Scott, Butterfield, Lee Unveil New Report on Diversity in the Tech
WASHINGTON – TODAY, Bobby Scott (VA-03), ranking member of the House Committee on Education and the Workforce was joined by Reps. G. K. Butterfield (NC-01) and Barbara Lee (CA-09) to release a Government Accountability Office report entitled, “Diversity in the Technology Sector: Federal Agencies Could Improve Oversight of Equal Employment Opportunity Requirements.” The report found that the environment and access to these opportunities have not improved in more than a decade, for women, Black and Hispanic workers, and that there remains a persistent lack of racial, ethnic, and gender diversity in the technology workforce.
“I was compelled to request this report from the GAO in 2015 after reviewing the startling lack of racial and gender diversity and the many documented reports of the hostile racial and gender environment in the tech sector,” said Ranking Member Bobby Scott (VA-03). “The fact is there is bias in the recruitment, hiring and retention of Black, Hispanic and women workers in the tech sector. Decades of research show diversity is good for innovation and for the economic bottom line. Diversity and inclusion must not be treated as an aspiration; it is the law.”
This report confirms that the glass ceiling for women and people of color has yet to be cracked within the leading technology companies. This is also true for Asian, Hispanic, and Black workers, who hold low levels of representation at senior positions relative to roles serving as the pipeline for those positions. Moreover, in the past decade, within the leading technology companies, Black workers have actually lost ground across the spectrum of jobs from senior management to mid-level management to professionals to technicians.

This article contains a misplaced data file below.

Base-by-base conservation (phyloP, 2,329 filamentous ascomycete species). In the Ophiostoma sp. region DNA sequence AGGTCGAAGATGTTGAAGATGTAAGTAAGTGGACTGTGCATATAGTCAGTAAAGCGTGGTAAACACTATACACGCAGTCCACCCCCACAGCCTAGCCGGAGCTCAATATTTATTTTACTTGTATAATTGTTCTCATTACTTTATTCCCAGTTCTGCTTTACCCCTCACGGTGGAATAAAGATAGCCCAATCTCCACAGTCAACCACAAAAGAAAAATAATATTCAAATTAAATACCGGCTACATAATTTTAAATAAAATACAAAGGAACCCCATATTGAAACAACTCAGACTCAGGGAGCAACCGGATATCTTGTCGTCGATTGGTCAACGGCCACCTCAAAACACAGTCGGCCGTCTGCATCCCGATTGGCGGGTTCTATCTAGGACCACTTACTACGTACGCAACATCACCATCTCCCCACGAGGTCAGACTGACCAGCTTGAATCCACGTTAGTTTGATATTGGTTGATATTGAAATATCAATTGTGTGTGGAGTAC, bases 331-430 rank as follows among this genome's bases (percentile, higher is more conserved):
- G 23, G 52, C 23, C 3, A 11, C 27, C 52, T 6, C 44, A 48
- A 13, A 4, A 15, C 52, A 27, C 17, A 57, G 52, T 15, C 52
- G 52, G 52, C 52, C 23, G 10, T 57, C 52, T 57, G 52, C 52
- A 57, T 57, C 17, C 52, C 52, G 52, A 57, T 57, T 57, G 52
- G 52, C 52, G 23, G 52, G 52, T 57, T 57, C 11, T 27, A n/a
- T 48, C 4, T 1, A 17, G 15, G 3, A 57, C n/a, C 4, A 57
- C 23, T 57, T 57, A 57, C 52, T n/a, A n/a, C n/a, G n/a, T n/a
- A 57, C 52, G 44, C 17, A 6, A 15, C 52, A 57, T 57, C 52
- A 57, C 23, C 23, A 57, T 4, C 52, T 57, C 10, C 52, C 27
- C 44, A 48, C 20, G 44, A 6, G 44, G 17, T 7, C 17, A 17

“This GAO report is disappointing but not surprising,” said Congressman Butterfield (NC-01), Co-Chair of the Congressional Black Caucus Diversity Task Force. “The findings reinforce what we have known for some time- that when it comes to diversity and inclusion of African Americans, the tech industry has gone from making some progress toward losing ground. The Congressional Black Caucus is determined to move the needle toward full parity in the tech sector, and expect less talk from the industry and better results.”
Technology firms have explained away their poor workforce diversity performance by claiming it is simply a pipeline problem; however, the evidence does not support this claim. Hispanic workers earned ten percent, and Black workers seven percent, of Bachelors and Masters in technology degrees, yet they represent a total of five percent or less of the professionals and mid-level managers in the leading technology companies.
“By 2020 1.4 million new jobs will be available in the tech industry. If current trends persist, communities of color will continue to be locked out of these opportunities. That simply must change. I am pleased that Ranking Member Bobby Scott pressed for this vital report to hold the federal government accountable for its role in bringing diversity and inclusion to the tech sector,” said Congresswoman Barbara Lee ( CA-09), Co-Chair of the Congressional Black Caucus Diversity Task Force. “Last month I visited the nation’s foremost tech companies in Silicon Valley and witnessed the stunning reversal they have made concerning diversity and inclusion. As we continue to press for racial parity within the tech industry, this new report will be an important tool to drive tech companies to be more transparent with their employee data, fully disaggregate their diversity data and establish robust goals to advance equity in tech.”
To help reverse this disturbing trend, the Members of Congress support the GAO’s recommendation for the Office of Federal Contract Compliance Programs (OFCCP) to require federal contractors to disaggregate the racial and ethnic data. This would help companies to detect and address the underrepresentation of particular minority groups. OFCCP must also assess the diversity among tech sector subcontractors, given the widespread use of subcontracts in that sector.
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